7 Things Harper Doesn’t Want You To Know About The China Trade Treaty (And A Few He Does)

Daniel Tencer
Huffington Post: September 17, 2014

Chinese investors will have the right to challenge our laws with no recourse to Canadian courts

Supreme Court of Canada (Getty)
The Canada-China FIPA isn’t a complete trade deal. It’s more like one chapter of a trade deal — the chapter that deals with protecting investors’ rights.

Under these agreements, foreign companies gain the right to sue the host country in an international tribunal that doesn’t answer to national courts. Critics say this essentially gives foreign companies the ability to trump Canadian laws.

True, but under the Canada-China FIPA, a Chinese investor or business will have to prove they were subjected to different rules than would apply to a local investor or business. That strongly limits the extent to which Canadian laws can be challenged at the tribunals, and Canada’s ability to pass environmental and other laws likely won’t be as constrained as critics say. Canada will still be able to reject major investments from Chinese companies.

Supporters of the Canada-China FIPA say Canada needs a deal like this with China because we are running a $30-billion-a year trade deficit with the country. To get our money back, we need Chinese investment, and the FIPA gives investors the confidence they need to put their money here.

  • The government can keep lawsuits secret

    In the treaty, the government retained the right to hide documents filed in a lawsuit against Canada under the Canada-China FIPA. This is despite (or perhaps because of) the fact that these rulings can go against Canadian government policy.
  • There was no public consultation, no debate, no legislation

    This trade treaty, meant to last a generation, got an hour of debate in front of the House of Commons’ trade committee, and that’s it.
  • Canada will be bound by the treaty for 31 years

    NAFTA can be terminated in six months, but the Canada-China FIPA runs a minimum of 15 years, has a one-year notice of termination period, and extends rights to Chinese companies already operating in Canada by 15 years after the deal is cancelled.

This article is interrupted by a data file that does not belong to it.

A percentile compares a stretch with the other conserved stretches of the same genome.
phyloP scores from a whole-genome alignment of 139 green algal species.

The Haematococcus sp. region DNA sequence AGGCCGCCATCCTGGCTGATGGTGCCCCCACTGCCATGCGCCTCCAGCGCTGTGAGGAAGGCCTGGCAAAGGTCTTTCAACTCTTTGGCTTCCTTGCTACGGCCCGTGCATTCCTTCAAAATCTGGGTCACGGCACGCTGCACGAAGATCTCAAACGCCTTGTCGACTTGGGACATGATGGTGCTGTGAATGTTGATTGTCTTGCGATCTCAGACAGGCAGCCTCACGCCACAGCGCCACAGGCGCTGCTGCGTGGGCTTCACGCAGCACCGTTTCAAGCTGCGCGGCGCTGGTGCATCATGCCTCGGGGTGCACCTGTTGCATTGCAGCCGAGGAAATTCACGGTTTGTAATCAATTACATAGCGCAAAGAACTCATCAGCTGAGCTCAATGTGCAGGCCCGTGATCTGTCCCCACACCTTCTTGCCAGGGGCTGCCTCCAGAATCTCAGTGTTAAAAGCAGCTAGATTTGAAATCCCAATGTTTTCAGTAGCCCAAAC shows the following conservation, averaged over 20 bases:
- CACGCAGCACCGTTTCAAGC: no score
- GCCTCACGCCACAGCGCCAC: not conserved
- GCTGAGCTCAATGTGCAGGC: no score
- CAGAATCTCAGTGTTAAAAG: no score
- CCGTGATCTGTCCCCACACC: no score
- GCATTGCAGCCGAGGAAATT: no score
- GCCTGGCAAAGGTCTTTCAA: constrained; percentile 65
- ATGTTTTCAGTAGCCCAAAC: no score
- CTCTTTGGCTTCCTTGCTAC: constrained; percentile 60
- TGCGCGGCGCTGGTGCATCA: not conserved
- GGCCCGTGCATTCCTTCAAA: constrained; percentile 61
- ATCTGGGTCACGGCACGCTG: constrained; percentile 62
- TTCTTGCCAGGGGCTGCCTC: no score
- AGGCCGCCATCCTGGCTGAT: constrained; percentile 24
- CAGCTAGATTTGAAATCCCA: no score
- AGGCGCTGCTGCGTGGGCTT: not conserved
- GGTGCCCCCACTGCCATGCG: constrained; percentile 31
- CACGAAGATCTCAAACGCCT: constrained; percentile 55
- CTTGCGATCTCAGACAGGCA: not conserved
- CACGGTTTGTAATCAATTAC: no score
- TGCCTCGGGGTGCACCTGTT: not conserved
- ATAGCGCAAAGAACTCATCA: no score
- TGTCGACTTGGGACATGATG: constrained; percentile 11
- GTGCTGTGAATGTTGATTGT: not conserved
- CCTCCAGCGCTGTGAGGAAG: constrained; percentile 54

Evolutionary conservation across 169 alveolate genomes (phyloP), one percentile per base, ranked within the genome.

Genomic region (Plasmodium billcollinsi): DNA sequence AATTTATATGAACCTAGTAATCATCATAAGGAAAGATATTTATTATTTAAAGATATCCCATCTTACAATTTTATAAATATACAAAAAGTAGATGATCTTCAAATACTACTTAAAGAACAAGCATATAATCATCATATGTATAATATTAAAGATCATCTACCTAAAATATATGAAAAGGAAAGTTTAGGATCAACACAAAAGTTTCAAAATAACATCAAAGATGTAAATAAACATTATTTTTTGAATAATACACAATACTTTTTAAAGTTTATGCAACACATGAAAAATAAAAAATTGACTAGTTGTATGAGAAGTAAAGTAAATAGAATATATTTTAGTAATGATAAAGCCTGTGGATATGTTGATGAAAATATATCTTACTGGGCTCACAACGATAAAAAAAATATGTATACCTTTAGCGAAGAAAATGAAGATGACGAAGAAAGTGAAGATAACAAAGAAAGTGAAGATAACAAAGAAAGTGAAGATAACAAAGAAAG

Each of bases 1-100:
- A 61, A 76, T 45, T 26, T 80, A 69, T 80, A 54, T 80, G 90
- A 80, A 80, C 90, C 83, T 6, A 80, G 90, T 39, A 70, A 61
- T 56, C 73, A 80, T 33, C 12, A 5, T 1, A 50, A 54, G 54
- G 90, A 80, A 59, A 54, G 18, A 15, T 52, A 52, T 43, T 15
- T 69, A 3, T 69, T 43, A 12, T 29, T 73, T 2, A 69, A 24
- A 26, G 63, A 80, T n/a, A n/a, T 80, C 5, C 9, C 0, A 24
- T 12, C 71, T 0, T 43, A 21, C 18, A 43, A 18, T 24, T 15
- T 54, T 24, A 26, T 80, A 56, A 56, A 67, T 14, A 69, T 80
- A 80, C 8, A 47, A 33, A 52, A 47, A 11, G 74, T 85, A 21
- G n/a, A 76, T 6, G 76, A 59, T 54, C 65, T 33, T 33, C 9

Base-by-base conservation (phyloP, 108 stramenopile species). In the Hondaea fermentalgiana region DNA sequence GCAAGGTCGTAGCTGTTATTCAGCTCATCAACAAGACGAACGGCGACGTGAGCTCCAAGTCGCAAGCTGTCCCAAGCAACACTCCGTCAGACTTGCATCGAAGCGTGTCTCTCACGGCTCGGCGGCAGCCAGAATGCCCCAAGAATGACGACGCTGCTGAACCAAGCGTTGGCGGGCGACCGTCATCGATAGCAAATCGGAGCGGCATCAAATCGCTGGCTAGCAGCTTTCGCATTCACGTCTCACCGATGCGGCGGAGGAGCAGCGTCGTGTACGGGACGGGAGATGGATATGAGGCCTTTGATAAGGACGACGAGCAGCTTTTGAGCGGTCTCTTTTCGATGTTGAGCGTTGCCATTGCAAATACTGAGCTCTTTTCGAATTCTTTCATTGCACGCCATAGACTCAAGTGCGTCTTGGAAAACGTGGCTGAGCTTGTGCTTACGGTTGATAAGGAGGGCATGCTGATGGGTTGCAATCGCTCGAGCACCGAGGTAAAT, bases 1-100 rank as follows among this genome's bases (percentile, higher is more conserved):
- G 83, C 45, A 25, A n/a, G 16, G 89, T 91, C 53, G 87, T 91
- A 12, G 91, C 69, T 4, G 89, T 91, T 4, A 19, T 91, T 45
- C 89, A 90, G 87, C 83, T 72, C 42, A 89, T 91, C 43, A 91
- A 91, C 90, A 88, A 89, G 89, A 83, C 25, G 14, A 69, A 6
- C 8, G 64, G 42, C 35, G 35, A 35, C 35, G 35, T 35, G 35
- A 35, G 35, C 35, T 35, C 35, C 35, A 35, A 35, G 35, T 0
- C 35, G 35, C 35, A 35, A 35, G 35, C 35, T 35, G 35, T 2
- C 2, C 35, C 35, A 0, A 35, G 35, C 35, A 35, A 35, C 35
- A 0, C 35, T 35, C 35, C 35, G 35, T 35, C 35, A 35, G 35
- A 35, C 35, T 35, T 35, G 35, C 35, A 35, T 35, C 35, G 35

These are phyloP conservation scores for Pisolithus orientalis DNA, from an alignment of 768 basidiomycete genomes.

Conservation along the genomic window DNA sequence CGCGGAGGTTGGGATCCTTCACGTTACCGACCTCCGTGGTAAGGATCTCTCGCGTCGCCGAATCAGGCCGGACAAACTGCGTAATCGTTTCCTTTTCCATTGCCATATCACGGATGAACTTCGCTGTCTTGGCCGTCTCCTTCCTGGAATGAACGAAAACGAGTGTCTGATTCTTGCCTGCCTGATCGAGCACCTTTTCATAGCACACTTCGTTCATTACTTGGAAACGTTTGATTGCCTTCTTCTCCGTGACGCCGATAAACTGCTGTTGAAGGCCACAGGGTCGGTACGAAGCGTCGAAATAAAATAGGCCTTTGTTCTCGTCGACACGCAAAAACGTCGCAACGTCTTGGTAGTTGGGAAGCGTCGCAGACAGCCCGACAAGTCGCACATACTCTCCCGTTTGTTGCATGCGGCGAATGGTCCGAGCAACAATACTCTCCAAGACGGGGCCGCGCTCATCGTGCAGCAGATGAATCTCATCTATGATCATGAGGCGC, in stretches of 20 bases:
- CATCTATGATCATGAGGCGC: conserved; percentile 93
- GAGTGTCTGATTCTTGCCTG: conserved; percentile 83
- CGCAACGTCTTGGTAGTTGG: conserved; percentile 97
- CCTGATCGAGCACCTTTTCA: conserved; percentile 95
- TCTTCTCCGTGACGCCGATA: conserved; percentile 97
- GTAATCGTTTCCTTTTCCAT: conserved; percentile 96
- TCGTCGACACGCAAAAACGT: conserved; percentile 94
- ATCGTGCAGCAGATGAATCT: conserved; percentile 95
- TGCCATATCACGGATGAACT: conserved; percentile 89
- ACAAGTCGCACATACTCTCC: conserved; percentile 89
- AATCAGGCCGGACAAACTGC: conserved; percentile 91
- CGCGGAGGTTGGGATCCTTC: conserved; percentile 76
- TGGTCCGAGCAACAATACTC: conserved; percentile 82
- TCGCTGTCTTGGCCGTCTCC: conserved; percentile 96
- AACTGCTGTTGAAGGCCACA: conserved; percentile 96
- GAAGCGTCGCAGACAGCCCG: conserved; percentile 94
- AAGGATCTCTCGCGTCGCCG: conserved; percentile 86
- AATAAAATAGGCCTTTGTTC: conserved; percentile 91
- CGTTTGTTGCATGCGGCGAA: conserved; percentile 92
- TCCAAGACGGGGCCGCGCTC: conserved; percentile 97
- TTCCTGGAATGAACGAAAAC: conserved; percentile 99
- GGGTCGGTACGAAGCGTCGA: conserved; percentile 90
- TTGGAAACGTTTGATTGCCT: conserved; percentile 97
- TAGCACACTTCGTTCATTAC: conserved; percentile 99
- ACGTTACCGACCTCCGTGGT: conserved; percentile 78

Supporters of the deal say the at minimum 31-year timeline makes sense for protecting long-term investments and projects.

  • Some say it’s a better deal for China than for Canada

    Shanghai (Getty)
    So far, FIPAs have been advantageous to Canadian business because they have largely protected Canadian investments in other countries. (“Canadian mining companies are using FIPAs with developing countries to claim damages from community opposition to unwanted mega-projects,” the Council of Canadians reports.)

    But with China, Canada is on the other side of that equation — it’s largely the destination country for investment. “Canada will be much more exposed to claims and corresponding constraints” than China under the deal, Osgoode law prof Gus Van Harten writes.

    Though the deal sets up the same protections for Canadians investing in China as for Chinese investors in Canada, it creates “de facto non-reciprocity,” Van Harten argues, because of the imbalance in the trade relationship.

  • Minority shareholders will be able to sue

    Investors look at stock prices at a securities exchange in Shanghai on August 22, 2014. (Getty)
    Even if a Chinese citizen owns a small portion of a Canadian company, they will be able to use the tribunals set up under the FIPA, Van Harten says.
  • There’s a legal challenge to the deal in the courts right now

    Hupacasath First Nations welcoming figures, Port Alberni, B.C. (Getty)
    British Columbia’s Hupacasath First Nation launched a court challenge on the constitutionality of the deal in January, 2013, arguing the government had violated its responsibility to consult with first nations on constitutional and treaty issues. The B.C. Supreme Court rejected that argument in October, 2013, but the first nation is now appealing that ruling before the Federal Court of Appeal.

    (read the full article at Huffington Post)

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